A strengths-based culture

You’ve likely heard the newest workplace buzz around strengths-based cultures. But what exactly is a strengths-based culture? It’s an atmosphere that relies less on the hierarchy of function and more on teams that are flexible and goal driven. These teams can continually change, adapt, form or reform based on a specific assignment or project. It’s a way to tap into the strengths of the individual for maximum impact and productivity to the group as a whole.

A strengths-based culture capitalizes on strengths rather than focusing solely on improving weaknesses. This doesn’t mean people can skip the parts of the job they don’t like or that they should give up trying to become competent with tasks they aren’t great at. It simply means you can exercise more flexibility in how you assign tasks, projects and levels of authority for those tasks or projects. It’s thinking outside the job description!

When functioning optimally, a strengths-based culture boasts an environment in which employees contribute by working primarily in roles that play to their talents. For example, if your top revenue producer is terrible with details, don’t make them responsible for servicing the account post sale. But…don’t let them off the hook for turning in incorrect information to the member service team! You want each member of the team to function as the go-to resource for whatever they excel at, and collectively, all aspects of the credit union are covered expertly.  This type of culture also places a high value on professional development so that the powerhouse of talent continues to strengthen as skills are further honed. Your organization, in turn, experiences growth and increased competitive advantage.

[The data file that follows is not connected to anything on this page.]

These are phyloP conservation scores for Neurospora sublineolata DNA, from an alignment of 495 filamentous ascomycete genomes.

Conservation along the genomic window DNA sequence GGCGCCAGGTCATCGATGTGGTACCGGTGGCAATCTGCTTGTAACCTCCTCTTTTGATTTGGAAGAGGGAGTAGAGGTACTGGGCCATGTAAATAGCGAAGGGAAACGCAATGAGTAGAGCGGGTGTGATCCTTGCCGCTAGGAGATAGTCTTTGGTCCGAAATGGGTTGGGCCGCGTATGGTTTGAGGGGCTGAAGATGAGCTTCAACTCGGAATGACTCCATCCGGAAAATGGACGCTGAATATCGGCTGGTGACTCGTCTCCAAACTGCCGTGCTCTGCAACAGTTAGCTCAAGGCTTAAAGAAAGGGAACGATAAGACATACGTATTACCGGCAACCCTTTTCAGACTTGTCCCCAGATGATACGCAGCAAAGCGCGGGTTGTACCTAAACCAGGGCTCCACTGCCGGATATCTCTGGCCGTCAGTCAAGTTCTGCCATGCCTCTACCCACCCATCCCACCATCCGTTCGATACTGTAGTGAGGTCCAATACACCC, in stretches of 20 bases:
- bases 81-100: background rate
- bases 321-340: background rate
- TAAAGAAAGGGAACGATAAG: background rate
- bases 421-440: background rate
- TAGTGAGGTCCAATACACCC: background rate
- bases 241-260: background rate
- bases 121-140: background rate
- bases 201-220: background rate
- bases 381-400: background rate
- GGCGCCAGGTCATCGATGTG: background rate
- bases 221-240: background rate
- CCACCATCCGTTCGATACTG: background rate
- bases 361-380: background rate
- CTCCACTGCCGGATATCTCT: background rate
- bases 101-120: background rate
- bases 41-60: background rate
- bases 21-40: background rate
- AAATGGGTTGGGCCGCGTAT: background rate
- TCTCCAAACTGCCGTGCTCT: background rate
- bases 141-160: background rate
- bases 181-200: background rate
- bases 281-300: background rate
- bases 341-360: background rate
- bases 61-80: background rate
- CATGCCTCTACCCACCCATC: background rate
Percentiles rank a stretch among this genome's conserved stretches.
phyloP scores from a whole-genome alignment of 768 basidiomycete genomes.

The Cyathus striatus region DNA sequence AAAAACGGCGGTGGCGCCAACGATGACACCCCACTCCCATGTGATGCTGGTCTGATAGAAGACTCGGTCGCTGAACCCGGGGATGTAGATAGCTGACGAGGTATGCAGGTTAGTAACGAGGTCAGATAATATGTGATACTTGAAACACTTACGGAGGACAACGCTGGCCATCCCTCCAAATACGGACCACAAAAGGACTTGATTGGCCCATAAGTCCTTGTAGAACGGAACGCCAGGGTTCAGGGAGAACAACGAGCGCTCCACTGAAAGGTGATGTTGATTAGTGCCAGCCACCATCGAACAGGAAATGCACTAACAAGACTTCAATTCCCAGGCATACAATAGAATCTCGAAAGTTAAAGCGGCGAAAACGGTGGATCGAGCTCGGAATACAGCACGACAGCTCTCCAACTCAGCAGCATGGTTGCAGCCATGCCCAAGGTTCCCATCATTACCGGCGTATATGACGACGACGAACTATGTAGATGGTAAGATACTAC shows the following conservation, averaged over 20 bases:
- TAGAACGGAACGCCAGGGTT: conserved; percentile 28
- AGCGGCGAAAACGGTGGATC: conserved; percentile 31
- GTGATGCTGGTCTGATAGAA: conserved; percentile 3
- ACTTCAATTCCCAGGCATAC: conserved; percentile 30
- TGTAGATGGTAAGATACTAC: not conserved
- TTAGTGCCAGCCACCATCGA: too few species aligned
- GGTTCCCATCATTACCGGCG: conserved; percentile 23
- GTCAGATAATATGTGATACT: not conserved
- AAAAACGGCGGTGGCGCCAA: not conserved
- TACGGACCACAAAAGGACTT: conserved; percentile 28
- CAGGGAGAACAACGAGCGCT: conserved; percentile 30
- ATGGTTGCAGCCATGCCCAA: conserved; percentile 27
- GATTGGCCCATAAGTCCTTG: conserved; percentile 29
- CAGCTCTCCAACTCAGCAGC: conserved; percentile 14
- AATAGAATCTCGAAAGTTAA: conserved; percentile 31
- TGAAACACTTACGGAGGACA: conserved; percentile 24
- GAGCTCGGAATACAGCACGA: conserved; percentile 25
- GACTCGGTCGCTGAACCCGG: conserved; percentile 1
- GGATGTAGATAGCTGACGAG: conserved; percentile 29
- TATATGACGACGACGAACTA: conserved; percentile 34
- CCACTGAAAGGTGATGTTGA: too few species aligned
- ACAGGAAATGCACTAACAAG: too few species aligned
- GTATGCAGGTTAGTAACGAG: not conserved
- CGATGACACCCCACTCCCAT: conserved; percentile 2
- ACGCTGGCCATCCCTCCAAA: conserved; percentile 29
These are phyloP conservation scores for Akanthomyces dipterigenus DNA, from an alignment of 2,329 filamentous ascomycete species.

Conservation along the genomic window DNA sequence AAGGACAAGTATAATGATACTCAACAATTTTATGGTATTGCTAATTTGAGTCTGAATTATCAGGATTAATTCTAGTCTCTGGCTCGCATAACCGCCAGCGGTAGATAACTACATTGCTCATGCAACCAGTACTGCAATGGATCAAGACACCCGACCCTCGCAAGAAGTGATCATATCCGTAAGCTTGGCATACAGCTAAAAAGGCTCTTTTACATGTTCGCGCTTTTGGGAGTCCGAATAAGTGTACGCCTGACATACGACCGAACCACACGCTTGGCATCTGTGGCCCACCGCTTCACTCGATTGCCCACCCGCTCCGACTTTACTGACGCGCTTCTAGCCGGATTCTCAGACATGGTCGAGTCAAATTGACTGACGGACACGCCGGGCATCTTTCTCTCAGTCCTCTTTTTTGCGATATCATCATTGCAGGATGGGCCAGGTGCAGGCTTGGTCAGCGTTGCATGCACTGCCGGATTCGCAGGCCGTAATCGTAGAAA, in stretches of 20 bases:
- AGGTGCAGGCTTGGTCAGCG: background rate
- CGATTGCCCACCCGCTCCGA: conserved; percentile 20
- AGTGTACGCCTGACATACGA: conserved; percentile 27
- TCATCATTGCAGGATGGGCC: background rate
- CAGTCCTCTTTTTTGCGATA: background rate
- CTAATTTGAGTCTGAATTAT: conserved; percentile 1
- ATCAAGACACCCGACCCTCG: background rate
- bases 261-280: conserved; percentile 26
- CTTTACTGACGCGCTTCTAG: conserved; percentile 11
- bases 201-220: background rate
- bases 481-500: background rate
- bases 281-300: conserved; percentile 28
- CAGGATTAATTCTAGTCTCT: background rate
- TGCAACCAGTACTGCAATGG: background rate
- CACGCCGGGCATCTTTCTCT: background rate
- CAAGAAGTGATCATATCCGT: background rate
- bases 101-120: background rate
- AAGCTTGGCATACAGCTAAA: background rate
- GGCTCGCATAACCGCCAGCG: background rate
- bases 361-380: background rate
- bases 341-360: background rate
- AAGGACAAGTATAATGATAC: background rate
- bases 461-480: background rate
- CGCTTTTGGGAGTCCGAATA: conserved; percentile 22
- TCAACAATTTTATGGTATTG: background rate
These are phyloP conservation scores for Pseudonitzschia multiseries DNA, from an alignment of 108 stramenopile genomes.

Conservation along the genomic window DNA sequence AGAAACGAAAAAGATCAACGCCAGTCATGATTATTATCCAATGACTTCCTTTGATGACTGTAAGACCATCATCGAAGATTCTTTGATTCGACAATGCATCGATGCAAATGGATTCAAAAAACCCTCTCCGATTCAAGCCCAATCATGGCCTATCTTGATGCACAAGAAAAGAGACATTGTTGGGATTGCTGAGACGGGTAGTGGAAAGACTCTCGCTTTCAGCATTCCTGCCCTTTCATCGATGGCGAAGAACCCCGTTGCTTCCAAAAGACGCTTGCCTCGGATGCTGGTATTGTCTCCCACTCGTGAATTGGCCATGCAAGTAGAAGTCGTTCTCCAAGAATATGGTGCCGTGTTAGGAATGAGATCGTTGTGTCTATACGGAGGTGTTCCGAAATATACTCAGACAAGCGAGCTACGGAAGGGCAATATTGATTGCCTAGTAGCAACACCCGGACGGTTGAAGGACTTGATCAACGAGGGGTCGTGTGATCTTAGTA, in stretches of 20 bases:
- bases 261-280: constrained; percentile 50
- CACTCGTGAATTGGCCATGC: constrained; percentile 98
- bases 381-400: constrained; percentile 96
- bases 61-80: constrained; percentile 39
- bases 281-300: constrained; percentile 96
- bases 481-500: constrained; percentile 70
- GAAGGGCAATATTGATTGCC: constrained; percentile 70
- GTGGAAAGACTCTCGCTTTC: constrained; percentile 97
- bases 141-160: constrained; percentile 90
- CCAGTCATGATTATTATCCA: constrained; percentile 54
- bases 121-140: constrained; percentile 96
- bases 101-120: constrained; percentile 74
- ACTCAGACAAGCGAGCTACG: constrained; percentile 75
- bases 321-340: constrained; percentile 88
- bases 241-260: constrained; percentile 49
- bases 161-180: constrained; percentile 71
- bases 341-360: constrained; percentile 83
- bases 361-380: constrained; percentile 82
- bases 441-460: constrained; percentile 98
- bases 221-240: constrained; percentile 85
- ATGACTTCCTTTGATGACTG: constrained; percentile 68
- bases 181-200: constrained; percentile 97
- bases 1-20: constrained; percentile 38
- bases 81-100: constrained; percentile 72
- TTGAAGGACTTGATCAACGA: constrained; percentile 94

As if that doesn’t sound amazing enough, here are four more benefits of a strengths-based culture:

  • Effective Recruitment
  • Better Performance
  • Higher Engagement
  • Lower Turnover

Let’s look at each in turn.

Effective Recruitment

When an organization exhibits a strengths-based culture, they are sure to appeal to workers looking for an opportunity to showcase their talents and continually refine their skills. Your credit union will get to select workers from a pool of motivated candidates who are eager to perform at a high level and join a team committed to doing the same.  Additionally, hiring processes can be tailored to entice and identify candidates with specific strong suits, making them more efficient. Finally, current employees, who are satisfied with and good at their jobs, will be likely to refer high quality candidates that can help the organization, resulting in lower recruitment costs.

Better Performance

Individually, employees that leverage their strengths will carry out their responsibilities more effectively, exceed goals and strive for continuous improvement.  Collectively, their efforts will bring about increased competitive advantage and, ultimately, profitability. Moreover, members will enjoy doing business with your strengths-based organization because they will receive service from employees that are uniquely suited to help them.  Members receiving superior care will remain loyal and may even refer new business. The bottom line is that companies fostering a strengths-based culture will find that each part, as well as the collective whole of the business, performs better as a result.